Sun open source chip design

Sun have released their new UltraSPARC T2 under the GPL. The chip, the latest in the SPARC line in the RISC family has eight cores, each with two arithmetic units, a floating point unit and an encryption engine. The cores share a pair of Ethernet ports and a PCI Express port. Direct speed comparisons of RISC chips and CISC (i.e. PC) chips is complicated by the fact that their internal units of processing are of different, giving them very different performance characteristics, but this chip appears to be aimed squarely at complex secure Java webservices.

The UltraSPARC T2 is not the first open source SPARC design, according to Wikipedia:

Two fully open source implementations of the SPARC architecture exist.

  • LEON is a 32-bit, single-thread SPARC Version 8 implementation, designed with a view to space applications. Source code is written in VHDL, and licensed under the GPL.
  • OpenSPARC T1 is a 64-bit, 32-thread implementation conforming to the UltraSPARC Architecture 2005 and to SPARC Version 9. Source code is written in Verilog, and licensed under many licenses. Most OpenSPARC T1 source code is licensed under the GPL. Source based on extant open source projects will continue to be licensed under their current licenses. Binary programs are licensed under a binary Software License Agreement.

RISC (Reduced Instruction Set Computer) chip design is funded on the observation that most of the instructions in traditional (or (CISC) Complex Instruction Set Computer) computers are executed very rarely. By reducing the number of instructions (and mapping the rarely-used instructions to a sequence of more commonly used instructions) the remaining instructions can be run faster. RISC chips tend to be smaller, lower power and easier to design than CISC chips. RISC chips are almost always faster than CISC chips at simple operations. CISC chips are almost always faster than RISC at the specific complex operations. How often which operations occur in day-to-day use is an open question. The SPARC line is specifically designed to optimise function (A.K.A. method) calls, which are increasingly common as modern software engineering increases the level of abstraction in programs.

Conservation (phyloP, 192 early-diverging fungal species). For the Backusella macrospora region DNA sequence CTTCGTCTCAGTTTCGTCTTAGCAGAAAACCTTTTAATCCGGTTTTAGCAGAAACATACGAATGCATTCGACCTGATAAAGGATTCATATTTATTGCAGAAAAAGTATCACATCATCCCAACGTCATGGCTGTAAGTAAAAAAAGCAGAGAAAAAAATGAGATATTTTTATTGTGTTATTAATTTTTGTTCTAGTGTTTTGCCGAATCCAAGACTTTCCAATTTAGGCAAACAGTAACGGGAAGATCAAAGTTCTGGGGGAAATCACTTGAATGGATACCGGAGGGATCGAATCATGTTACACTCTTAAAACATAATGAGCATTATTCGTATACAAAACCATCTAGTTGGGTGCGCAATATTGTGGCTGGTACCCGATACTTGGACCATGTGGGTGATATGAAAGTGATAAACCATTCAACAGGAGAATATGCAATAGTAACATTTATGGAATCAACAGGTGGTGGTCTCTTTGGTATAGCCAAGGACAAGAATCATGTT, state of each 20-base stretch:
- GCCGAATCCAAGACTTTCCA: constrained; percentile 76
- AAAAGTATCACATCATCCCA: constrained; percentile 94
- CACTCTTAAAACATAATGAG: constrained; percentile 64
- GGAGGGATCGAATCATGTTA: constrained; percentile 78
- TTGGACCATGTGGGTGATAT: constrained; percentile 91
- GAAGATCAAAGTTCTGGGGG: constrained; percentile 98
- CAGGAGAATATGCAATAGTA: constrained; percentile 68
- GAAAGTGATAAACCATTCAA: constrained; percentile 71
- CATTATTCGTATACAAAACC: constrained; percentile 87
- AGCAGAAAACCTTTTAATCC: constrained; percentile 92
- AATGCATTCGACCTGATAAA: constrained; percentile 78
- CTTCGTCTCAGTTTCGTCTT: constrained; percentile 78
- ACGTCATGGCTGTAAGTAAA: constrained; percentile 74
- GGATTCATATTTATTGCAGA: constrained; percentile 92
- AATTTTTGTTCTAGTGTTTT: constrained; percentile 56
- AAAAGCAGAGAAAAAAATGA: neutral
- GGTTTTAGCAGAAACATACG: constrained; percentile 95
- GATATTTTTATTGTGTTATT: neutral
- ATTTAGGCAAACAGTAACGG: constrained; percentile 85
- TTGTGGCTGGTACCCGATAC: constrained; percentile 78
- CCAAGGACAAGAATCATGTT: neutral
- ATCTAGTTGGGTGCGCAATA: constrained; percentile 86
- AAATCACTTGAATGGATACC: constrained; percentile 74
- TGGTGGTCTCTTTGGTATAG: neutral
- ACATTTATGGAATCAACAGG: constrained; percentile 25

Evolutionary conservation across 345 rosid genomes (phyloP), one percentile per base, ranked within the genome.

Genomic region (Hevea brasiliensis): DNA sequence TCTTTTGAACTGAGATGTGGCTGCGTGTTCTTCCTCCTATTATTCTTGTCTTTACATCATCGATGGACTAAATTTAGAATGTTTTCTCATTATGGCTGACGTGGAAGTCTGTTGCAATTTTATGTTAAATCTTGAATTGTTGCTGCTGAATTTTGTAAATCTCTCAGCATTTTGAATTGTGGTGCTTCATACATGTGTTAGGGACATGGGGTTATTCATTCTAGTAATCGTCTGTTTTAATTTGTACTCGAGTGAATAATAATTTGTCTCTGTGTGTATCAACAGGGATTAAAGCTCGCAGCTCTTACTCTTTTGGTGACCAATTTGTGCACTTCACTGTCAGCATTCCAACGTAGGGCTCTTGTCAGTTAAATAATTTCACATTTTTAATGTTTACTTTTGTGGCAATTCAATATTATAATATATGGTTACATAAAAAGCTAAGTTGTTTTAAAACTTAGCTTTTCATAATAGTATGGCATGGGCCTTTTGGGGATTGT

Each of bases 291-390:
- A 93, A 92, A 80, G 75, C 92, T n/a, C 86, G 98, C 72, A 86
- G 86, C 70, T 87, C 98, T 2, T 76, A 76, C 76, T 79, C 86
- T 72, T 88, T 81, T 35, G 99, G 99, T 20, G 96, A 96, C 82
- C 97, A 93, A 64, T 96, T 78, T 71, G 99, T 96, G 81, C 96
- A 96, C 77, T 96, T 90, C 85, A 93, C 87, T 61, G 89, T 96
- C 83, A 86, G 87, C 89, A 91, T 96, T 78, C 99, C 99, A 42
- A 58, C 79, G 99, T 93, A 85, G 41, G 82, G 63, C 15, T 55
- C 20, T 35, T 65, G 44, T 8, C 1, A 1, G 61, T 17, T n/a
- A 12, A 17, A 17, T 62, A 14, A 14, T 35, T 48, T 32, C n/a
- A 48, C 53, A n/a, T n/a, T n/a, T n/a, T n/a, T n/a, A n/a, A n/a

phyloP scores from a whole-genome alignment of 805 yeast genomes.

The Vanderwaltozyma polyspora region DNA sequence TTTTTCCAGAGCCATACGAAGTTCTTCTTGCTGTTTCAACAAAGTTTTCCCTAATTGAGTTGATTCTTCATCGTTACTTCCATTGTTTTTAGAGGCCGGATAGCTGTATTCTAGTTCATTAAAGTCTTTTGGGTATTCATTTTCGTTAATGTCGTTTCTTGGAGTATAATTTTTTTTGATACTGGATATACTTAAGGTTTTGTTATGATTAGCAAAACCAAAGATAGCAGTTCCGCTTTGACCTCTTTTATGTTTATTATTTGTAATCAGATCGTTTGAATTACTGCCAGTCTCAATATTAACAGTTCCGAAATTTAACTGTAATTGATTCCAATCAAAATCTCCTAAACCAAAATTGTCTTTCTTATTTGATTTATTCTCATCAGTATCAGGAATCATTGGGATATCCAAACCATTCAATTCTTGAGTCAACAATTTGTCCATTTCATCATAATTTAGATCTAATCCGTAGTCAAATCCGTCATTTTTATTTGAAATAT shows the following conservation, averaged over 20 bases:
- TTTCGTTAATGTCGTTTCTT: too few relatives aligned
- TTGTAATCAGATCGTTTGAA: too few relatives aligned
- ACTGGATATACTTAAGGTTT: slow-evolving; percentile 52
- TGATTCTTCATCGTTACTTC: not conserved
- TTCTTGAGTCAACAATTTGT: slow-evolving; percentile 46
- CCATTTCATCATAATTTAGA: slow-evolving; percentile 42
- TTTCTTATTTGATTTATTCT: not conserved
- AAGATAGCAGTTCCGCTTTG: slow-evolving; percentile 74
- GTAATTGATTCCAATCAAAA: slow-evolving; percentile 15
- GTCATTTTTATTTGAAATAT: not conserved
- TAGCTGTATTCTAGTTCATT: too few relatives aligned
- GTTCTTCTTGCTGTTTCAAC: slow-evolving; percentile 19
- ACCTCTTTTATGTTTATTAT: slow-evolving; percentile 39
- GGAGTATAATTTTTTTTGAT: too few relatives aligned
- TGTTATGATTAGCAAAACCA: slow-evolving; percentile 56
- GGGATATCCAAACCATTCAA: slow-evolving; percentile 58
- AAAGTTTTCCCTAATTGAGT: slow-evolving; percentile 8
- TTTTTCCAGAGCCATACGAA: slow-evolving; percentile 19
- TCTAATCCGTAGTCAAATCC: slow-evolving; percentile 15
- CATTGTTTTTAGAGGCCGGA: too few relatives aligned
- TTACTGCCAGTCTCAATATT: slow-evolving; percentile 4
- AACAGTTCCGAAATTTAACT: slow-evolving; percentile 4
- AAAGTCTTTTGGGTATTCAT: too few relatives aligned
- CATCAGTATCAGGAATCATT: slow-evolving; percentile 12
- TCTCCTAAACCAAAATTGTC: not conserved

By licensing the chip designs under open source licences, Sun getting advantages in a number ways:

  • They are clear and unambiguous foundation to it’s relationship with Fujitsu, the computer maker who has used SPARC chips to build several computers in the current top 500 supercomputers.
  • They make the chip designs available with minimum fuss to many academic institutions for teaching and research. That maintains a flow of both innovative ideas and fresh graduates both oriented to the SPARC platform. The relative simplicity of SPARC also adds to it’s appeal as a pedagogical tool.
  • By separating their hardware sales, hardware design and operating system businesses, Sun are creating an ecosystem in much the same way that IBM did when they opened up the PC. By growing this ecosystem they undermine the dominant ecosystem based around x68 and Microsoft Windows.
  • Their Java and systems integration businesses undoubtedly benefit from having a viable alternative to the dominant ecosystem.

Without a doubt, the open source community benefits from the existing of the SPARC ships. Both NetBSD and Linux run on a variety of SPARC chips, and indeed there is a project under way to port the whole Debian system to SPARC. The open sourcing of the chip designs gives kernel, compiler and linker hackers better access and tools to write faster, better, more robust code.